I asked Danny Moran, Kotek's communications director, about the change in Legislative Administration.
Moran said the Legislature is behind in updating its personnel rules, "which has caused confusion and frustration for staffers and legislators in both parties and both chambers. The draft rules have been posted on OLIS for over six months. In fact, the Speaker scheduled an LAC hearing to discuss an alternate proposal that the House Republicans developed, but she was notified moments before the hearing began that House Republicans were beginning their walkout that day instead. The Speaker will continue to strive for consensus as we move forward, but further delay is unacceptable."
Kotek also replaced committee chairs who were retiring from the Legislature this year. Moran said she wanted to give other representatives more experience, and committee assignments will be reevaluated after the November general election.
Kotek split Human Services and Housing, which has had a huge workload, into separate committees,
The new committee chairs include: Behavioral Health, Andrea Salinas, D-Lake Oswego; Business and Labor, Paul Holvey, D-Eugene; Education, Teresa Alonso Leon, D-Woodburn; Human Services, Tawna Sanchez, D-Portland; Housing, Julie Fahey, D-Eugene; Judiciary, Janelle Bynum, D-Happy Valley; Rules, Barbara Smith Warner, D-Portland; Joint Ways & Means Public Safety Subcommittee, co-chair Janeen Sollman, D-Hillsboro; and Joint Transportation, co-chair Susan McClain, D-Forest Grove.
Kotek has bounced David Gomberg, D-Otis, from the Ways & Means Subcommittee on Transportation and Economic Development, replacing him with Mark Meek, D-Gladstone, as chair.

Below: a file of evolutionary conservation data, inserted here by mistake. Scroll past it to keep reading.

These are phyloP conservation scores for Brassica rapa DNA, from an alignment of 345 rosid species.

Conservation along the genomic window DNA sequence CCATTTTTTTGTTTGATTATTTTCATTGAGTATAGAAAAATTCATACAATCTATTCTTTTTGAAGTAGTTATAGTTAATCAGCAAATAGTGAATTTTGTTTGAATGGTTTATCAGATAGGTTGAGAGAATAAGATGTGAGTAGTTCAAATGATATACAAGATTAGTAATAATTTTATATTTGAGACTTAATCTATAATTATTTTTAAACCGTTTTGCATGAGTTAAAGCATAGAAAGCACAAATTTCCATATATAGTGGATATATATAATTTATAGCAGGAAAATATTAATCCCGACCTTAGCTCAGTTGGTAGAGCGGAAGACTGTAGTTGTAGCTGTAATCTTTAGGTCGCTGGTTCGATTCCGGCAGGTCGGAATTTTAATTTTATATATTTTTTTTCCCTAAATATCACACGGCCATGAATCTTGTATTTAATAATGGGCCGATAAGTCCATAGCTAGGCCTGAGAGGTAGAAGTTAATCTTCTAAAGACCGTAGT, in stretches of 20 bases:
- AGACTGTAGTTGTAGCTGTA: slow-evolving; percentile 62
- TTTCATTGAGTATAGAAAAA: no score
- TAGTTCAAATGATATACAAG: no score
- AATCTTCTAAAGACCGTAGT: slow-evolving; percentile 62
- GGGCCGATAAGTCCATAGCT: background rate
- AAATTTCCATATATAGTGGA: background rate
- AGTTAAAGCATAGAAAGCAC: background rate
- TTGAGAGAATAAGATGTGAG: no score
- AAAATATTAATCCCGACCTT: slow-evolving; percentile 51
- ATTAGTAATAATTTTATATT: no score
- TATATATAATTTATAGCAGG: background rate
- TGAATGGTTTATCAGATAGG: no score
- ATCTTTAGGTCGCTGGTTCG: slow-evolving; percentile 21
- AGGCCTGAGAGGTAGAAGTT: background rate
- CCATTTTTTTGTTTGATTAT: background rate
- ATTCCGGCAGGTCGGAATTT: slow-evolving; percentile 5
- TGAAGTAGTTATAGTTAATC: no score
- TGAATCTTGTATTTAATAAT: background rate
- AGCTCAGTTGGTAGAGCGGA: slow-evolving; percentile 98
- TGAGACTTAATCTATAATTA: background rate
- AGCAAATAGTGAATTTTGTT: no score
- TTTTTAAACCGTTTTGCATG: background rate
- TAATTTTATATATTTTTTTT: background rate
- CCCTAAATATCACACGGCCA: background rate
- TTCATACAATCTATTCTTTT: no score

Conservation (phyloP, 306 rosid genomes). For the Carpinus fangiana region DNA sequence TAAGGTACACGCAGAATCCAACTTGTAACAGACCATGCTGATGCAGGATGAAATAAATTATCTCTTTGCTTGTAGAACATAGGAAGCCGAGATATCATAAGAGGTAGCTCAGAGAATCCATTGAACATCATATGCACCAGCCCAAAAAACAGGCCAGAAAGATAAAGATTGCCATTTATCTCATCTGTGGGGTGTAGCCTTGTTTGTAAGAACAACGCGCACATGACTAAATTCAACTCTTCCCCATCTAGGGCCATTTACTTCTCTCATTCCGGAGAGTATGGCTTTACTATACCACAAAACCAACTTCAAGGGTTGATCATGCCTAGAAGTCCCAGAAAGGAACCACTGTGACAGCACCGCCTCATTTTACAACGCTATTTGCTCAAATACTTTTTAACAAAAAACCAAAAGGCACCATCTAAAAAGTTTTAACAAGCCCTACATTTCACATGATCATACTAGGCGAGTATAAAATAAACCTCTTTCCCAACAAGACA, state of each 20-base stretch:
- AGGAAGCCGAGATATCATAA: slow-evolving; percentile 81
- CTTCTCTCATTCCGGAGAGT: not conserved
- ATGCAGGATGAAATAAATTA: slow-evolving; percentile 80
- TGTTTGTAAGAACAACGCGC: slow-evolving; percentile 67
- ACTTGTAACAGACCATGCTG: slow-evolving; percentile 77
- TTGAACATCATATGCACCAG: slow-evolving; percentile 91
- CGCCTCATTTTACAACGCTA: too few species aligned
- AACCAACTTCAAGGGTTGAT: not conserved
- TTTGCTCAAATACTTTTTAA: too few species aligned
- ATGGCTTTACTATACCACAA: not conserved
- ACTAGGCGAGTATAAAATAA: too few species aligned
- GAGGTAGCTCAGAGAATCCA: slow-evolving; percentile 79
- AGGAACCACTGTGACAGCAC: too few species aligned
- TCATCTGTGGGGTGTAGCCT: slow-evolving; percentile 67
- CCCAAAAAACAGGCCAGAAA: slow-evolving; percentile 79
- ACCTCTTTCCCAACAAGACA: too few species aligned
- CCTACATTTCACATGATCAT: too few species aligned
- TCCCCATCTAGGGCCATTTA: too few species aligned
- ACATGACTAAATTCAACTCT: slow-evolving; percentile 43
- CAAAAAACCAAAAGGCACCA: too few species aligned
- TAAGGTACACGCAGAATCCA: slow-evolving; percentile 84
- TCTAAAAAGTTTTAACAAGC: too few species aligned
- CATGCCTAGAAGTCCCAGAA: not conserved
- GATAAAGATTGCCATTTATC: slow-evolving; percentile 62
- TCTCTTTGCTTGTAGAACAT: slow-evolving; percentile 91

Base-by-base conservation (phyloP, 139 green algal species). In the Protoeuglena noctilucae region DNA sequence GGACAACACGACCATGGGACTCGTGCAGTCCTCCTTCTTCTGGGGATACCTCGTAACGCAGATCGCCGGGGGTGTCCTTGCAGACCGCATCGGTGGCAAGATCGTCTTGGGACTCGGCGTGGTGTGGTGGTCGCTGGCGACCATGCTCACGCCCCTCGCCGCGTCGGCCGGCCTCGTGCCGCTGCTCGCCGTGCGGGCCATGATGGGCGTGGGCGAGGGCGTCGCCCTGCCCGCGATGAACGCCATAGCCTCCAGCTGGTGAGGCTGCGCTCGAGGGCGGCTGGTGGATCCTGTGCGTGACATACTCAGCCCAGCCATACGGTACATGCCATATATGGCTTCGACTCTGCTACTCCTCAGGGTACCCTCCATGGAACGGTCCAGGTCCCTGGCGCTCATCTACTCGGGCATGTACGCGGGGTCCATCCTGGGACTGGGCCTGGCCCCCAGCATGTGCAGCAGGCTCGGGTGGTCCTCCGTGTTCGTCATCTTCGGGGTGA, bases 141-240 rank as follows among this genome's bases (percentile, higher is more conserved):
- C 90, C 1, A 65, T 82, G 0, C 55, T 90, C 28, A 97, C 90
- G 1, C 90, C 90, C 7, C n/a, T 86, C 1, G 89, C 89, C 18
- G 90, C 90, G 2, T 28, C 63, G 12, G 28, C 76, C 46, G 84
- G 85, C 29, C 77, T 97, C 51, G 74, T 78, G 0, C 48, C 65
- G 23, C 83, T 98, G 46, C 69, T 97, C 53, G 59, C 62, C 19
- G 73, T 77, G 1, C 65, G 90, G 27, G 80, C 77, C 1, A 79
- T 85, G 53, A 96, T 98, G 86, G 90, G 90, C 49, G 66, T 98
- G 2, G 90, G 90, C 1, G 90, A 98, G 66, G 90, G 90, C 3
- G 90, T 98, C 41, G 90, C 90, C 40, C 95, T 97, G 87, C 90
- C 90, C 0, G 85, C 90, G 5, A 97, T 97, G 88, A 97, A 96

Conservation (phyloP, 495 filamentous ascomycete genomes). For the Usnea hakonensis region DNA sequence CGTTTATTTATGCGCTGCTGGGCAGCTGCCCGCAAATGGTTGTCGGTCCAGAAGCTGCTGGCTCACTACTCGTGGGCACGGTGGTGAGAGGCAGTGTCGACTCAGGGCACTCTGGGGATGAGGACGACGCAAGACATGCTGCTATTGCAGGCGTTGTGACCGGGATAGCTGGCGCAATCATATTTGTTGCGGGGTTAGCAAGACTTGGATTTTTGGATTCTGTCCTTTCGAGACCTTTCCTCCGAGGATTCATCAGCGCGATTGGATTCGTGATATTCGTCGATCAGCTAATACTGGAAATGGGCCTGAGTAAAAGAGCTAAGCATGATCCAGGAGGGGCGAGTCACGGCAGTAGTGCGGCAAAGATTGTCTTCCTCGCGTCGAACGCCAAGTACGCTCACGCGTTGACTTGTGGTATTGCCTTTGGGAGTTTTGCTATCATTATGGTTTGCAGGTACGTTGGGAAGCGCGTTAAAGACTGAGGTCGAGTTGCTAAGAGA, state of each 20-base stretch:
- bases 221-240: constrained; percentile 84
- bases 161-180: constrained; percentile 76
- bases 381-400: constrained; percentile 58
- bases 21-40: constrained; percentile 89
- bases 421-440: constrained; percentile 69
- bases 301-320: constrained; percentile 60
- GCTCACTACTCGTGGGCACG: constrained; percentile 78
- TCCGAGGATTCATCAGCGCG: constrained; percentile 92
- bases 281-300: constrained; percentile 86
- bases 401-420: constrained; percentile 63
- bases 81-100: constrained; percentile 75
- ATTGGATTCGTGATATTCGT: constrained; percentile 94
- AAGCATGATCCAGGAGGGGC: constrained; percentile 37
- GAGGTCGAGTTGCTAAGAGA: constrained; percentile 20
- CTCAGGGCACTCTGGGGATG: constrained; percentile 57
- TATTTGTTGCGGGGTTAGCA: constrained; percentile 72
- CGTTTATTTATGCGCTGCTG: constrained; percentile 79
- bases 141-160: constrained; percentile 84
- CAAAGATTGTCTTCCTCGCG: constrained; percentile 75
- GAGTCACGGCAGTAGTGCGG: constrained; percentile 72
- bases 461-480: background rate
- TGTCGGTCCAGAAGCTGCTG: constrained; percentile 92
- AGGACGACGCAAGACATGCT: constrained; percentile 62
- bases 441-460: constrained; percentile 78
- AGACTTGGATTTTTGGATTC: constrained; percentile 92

Rep. Diego Hernandez, D-Portland, has taken a leave of absence and does not have any committee assignments for the rest of the interim.
Willamette Week in March reported an allegation of domestic violence against Hernandez, although the restraining order has been dismissed. The newspaper subsequently reported that Hernandez wrote in a letter to colleagues that he was stepping back from legislative duties to "have time to reflect on the past, seek guidance and work on my physical and emotional health."
Evaluating state leadership: Gov. Brown already has shown she can do a lot without needing the acquiescence of a special legislative session. State agencies have suspended or altered dozens of administrative rules due to the pandemic.
Brown and her staff have been talking with a variety of interest groups and advisory panels.
Kotek has been receiving high-level briefings, according to her spokesman. However, House Republican Leader Christine Drazan of Canby and new Senate Republican Leader Fred Girod of Stayton scolded the governor this week for not including the Legislature in planning how to reopen the Oregon economy.